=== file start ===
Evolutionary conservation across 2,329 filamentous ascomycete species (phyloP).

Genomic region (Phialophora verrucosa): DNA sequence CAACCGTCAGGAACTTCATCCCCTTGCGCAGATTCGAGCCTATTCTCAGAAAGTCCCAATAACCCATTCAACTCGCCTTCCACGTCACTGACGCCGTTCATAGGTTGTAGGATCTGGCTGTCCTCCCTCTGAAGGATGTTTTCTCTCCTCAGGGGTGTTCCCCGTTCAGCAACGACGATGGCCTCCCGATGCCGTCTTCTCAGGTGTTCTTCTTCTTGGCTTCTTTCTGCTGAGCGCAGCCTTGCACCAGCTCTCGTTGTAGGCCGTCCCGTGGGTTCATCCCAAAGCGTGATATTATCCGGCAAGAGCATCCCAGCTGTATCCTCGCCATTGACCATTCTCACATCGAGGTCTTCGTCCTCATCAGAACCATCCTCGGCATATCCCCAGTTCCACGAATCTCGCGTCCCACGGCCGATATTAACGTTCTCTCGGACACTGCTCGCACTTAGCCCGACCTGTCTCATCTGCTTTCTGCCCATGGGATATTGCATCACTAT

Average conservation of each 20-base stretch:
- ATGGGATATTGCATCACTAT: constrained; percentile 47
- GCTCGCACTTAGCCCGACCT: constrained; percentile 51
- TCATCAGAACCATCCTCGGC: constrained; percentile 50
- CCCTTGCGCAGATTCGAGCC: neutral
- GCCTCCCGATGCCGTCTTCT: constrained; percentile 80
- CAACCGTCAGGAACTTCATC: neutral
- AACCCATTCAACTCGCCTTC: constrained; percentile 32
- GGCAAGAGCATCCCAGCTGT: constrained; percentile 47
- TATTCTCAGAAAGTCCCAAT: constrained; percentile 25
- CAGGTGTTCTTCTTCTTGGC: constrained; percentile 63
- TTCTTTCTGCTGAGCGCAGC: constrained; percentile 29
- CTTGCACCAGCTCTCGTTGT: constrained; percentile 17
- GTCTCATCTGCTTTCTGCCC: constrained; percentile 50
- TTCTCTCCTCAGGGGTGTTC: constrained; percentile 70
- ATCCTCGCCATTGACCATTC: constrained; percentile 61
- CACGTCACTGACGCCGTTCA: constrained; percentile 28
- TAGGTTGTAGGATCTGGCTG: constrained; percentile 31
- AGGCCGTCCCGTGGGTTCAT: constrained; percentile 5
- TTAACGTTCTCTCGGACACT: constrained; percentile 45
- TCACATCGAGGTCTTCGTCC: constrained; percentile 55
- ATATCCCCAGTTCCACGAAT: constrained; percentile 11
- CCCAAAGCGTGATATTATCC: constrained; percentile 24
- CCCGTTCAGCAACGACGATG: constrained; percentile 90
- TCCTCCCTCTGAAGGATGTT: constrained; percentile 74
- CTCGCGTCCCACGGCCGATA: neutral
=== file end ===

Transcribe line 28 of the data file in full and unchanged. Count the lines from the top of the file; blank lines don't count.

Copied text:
- CTCGCGTCCCACGGCCGATA: neutral